By Kathy Fanger
“All it takes is one good person to restore hope.” -Pope Francis
Our last article highlighted Rose Zukas’ humble, faithful service to her church. She left a legacy that had a profound effect, mirroring Mother Teresa’s words: “Do small things with great love.”
Here we spotlight a woman veteran whose service to her country also had a profound effect on many. Mary Ellen Bray shares the legacy story of her mother who believed in
DUTY, HONOR, COUNTRY.
Jean Therese Mulloy
WWII Navy Veteran
In 1943, Jean Therese Mulloy, youngest girl of 12 children from an Irish Catholic family in San Francisco, felt called “to do something for the war effort.” At 25 years old, and following the lead of her four older brothers, she returned home from her job and announced to her parents, “I have enlisted in the Navy!” Her parents were so proud.
Jean’s first position was in a US Naval office in Washington, D.C. When asked about her clerical job, Jean would quip, “It’s my main function to keep up the morale of the armed forces.” Her encouraging words affected hundreds of servicemen and women.
Jean had beautiful voice, having sung on the radio in earlier years. She entertained at many military parties and gatherings, lifting their spirits. Jean knew all the lyrics of war and popular songs, like Boogie, Woogie Bugle Boy (of Company B), Sentimental Journey, It’s been a Long, Long Time. Jean had many requests and could sing every one of them.
Jean was promoted to Seaman Second Class, during which time she met an Army corporal at a military dance in Virginia. They married. Jean soon became pregnant. He was shipped to Germany while Jean continued working in D.C. She eventually brought their daughter to Germany to meet her father.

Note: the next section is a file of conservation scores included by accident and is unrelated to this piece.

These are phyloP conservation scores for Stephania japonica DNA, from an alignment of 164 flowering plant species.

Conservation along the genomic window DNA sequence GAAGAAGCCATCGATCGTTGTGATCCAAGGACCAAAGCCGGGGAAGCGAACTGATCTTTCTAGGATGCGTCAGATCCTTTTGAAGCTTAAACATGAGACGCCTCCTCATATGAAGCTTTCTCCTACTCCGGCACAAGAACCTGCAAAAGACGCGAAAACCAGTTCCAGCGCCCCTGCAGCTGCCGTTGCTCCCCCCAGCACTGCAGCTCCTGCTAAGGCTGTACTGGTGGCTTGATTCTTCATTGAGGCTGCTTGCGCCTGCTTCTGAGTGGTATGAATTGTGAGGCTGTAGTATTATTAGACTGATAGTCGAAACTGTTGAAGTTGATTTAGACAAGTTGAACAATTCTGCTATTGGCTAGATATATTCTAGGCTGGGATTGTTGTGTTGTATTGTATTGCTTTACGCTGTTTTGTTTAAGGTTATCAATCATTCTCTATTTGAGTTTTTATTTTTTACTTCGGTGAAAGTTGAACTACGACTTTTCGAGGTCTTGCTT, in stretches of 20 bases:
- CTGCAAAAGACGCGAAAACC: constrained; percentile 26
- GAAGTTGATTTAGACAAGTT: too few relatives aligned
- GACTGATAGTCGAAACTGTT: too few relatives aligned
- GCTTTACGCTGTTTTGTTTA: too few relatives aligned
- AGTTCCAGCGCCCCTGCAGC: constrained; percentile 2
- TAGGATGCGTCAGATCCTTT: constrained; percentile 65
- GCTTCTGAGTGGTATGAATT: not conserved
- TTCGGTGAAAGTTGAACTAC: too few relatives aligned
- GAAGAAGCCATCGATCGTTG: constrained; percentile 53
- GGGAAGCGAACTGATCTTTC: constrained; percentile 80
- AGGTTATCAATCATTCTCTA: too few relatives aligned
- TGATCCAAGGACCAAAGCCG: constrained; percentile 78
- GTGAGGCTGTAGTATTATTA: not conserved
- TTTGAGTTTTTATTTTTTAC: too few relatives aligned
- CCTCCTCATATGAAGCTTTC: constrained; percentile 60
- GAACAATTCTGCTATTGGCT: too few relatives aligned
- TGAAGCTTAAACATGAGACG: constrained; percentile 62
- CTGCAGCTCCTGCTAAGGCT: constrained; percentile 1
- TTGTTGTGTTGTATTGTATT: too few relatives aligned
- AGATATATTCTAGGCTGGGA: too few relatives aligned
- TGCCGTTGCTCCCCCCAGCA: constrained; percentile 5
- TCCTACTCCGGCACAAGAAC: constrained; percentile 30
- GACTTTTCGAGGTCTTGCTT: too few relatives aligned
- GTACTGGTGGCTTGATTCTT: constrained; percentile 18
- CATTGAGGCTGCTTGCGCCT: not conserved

Jean had a deep sadness in not being able to receive the sacraments (her husband was not Catholic). The couple decided to separate because of her devout faith. Jean returned to San Francisco, pregnant with their second child, to become a single, struggling parent, and worked for the US Marine Corp.
Jean always sought positions in Civil Service: Alameda Naval Air Station, Oakland Army Terminal and finally Oakland Naval Hospital.
When Jean died at 93, Mary Ellen and her husband, Doug, visited several public cemeteries and considered the military cemetery in Colma. Yet when they entered Gate of Heaven Cemetery, they loved the ambiance and prominence of the Veteran’s Section. They selected a niche by the roadside. “I feel my mom is the first one to greet us and others who drive through.”
At Jean’s Committal Service, a relative asked, “Why would you have ever considered anywhere else?” The extended family gathers on special occasions to picnic under the huge willow tree, (her mom’s favorite!) near her Veteran niche. One member asked, “Can’t we always have our family gatherings here?”
Mary Ellen and Doug love the veneration given to the veterans on Memorial Day, Flag Day and Veterans Day. At last year’s Veterans’ Tribute and Memorial Day Mass, they were selected to place the military wreath below the US Navy Flag in honor of her mother’s service to her country.
Our next article will share Jean’s same passion and sense of duty toward her family and her Church. “There is no greater love than to lay down one’s life for his friend.” John 15:13
Pre-Planning Your Christian Burial
30 minute presentation after Masses
• June 4-5 Five Wounds Parish
1375 E. Santa Clara Street, San Jose
• June 11-12 Queen of Apostles Parish
4911 Moorpark Avenue, San Jose
• June 11-12 Christ the King Parish
5284 Monterey Road, San Jose
Learn about Catholic funeral rites and burial options. Give the gift of peace of mind by pre-planning your funeral or that of a loved one. For more information, call (650) 428-3730 x508 or visit, www.ccdsj.org.